Friday, May 19, 2023

Bane of my life

There's a really cool new Optimo collection out now: Cease & Resist – Sonic Subversion & Anarcho Punk In The UK 1979​-​86. Compiled by JD Twitch and Chris Low, it makes a strong case for anarcho as a musically interesting genre, at its best a separate flank of post-punk experimentalism, albeit tethered always to a didactic agit-prop agenda. Still, it shows that far from utterly imbalanced towards Content (as with so much straight-edge hardcore), the anarcho-punx did have some time for formal concerns - being in the UK, they were perhaps  swayed by the postpunk idea in circulation that radical messages required equally radical delivery-systems (a.k.a. music). 

Here's a piece by Charlie Bertsch on the compilation, which can be heard and procured here

Here's a Kill Your Pet Puppy piece on the compilation and on another Chris Low-curated project, Best B4 1984: Fanzine and Flyer Images from the Anarcho-Punk Underground.  And here is also is  a mix he did a while back of anarcho-punk.


My younger brothers were really into anarcho - they had the Crass records, later on they got stuff by  Discharge. 

Crass's "Bloody Revolutions" , the third track on Cease & Resist, got a hell of a lot of play in our household. Such that hearing it again for the first time in an eon, every vocal inflection, every lyric was instantly familiar - like seeing the face of an old friend.  Regardless of whether you agree with the "all government's  the same" argument (I don't), the searing conviction with which it's delivered by Steve Ignorant and Eve Libertine is thrilling. 

But my absolute favorite on this comp is one I don't remember hearing  at the time: Honey Bane's "Girl On the Run". Almost unfeasibly exciting. 


It's basically Crass backing her up - under the alias Donna & the Kebabs, Donna Boylan being Bane's real name

The whole three tracker including "Porno Grows" and "Boring Conversations"

This Top of the Pops clip of her pop-move under Jimmy Pursey's tutelage could not be more New Wave, from the inorganic color palette to the lyric about "plastic vision" to the anti-TV politique.  

The Honey Bane tune that I cherish most in the memory - and that entranced me as a 16-year old listening to Peel - is "Violence Grows" by Fatal Microbes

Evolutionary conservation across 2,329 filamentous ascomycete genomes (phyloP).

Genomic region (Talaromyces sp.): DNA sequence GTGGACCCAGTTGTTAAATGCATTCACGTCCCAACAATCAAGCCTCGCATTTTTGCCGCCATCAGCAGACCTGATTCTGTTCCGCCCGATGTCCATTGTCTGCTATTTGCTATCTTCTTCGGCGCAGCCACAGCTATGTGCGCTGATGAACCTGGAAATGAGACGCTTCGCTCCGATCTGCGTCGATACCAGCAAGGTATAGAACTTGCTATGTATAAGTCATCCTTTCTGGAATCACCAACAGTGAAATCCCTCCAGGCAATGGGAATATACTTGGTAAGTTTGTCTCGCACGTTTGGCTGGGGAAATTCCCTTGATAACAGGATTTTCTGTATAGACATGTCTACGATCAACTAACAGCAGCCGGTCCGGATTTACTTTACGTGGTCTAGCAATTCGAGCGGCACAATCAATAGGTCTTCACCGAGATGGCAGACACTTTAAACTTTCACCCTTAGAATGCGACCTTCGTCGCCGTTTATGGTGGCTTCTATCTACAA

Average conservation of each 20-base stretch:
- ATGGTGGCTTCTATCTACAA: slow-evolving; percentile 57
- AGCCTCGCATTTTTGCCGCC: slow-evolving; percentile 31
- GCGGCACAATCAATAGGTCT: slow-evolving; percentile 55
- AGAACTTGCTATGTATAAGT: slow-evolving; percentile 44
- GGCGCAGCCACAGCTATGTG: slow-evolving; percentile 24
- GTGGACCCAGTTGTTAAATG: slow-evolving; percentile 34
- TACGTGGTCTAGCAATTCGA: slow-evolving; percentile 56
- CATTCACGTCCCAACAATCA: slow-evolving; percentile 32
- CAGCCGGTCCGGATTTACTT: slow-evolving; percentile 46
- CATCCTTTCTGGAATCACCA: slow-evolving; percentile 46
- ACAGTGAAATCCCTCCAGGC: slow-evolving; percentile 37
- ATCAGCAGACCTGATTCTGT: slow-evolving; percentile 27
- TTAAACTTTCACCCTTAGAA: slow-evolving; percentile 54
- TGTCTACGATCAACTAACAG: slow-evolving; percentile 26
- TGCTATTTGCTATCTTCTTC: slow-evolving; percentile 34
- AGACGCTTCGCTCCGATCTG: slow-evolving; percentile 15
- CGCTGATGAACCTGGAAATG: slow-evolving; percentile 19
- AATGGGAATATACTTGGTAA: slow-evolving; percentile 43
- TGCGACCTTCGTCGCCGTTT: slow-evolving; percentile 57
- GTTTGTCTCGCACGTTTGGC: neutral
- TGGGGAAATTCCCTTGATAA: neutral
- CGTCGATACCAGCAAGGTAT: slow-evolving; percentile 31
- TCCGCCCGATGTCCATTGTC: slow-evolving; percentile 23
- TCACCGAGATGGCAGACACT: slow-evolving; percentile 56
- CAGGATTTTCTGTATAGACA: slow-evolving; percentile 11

So chuffed to be able to get that onto the Rip It Up and Start Again compilation

Honey Bane was some kind of real life runaway -  only 14 when she formed Fatal Microbes.  If memory serves, she was taken in by some nice anarcho-punk squatters. 

Now musically I preferred postpunk to anarcho-punk by a long way, but for a while there I did have semi-serious truck with anarchism as a politics. But when I joined the anarchist group at university, it was quickly disillusioning. They were either ineffectual (quel surpise that anarchists would be disorganized eh?) and hippie-ish. Or in a few cases, macho types, up-for-a-ruck headcases into the idea of violent disorder for its own sake. 

Nowadays I would say we need more order not less. There's people and forces that need curbing and being told to behave themselves. World government or the whole world goes kaput - it's that simple. Ministry for the Future with sweeping supranational powers, issuing diktats to save the biosphere. 

As for the immediate American context, the choices are either a second Reconstruction (one that finishes the job this time) or Partition.  


More Bane 

A move towards pop too far with this cover - a Supremely flimsy bit o' fluff

On the flipside, a  comment on becoming a product of the pop assembly line? 

The next single's title "Wish I Could Be Me" seems wistful when set against the earlier solo-career launching proclamation "You Can Be You" - "sick and tired of losing my own identity".   Watered-down Toyah, if such a thing could be imagined. 

Crikey, she / they kept on trying. 

Let's rewind to the start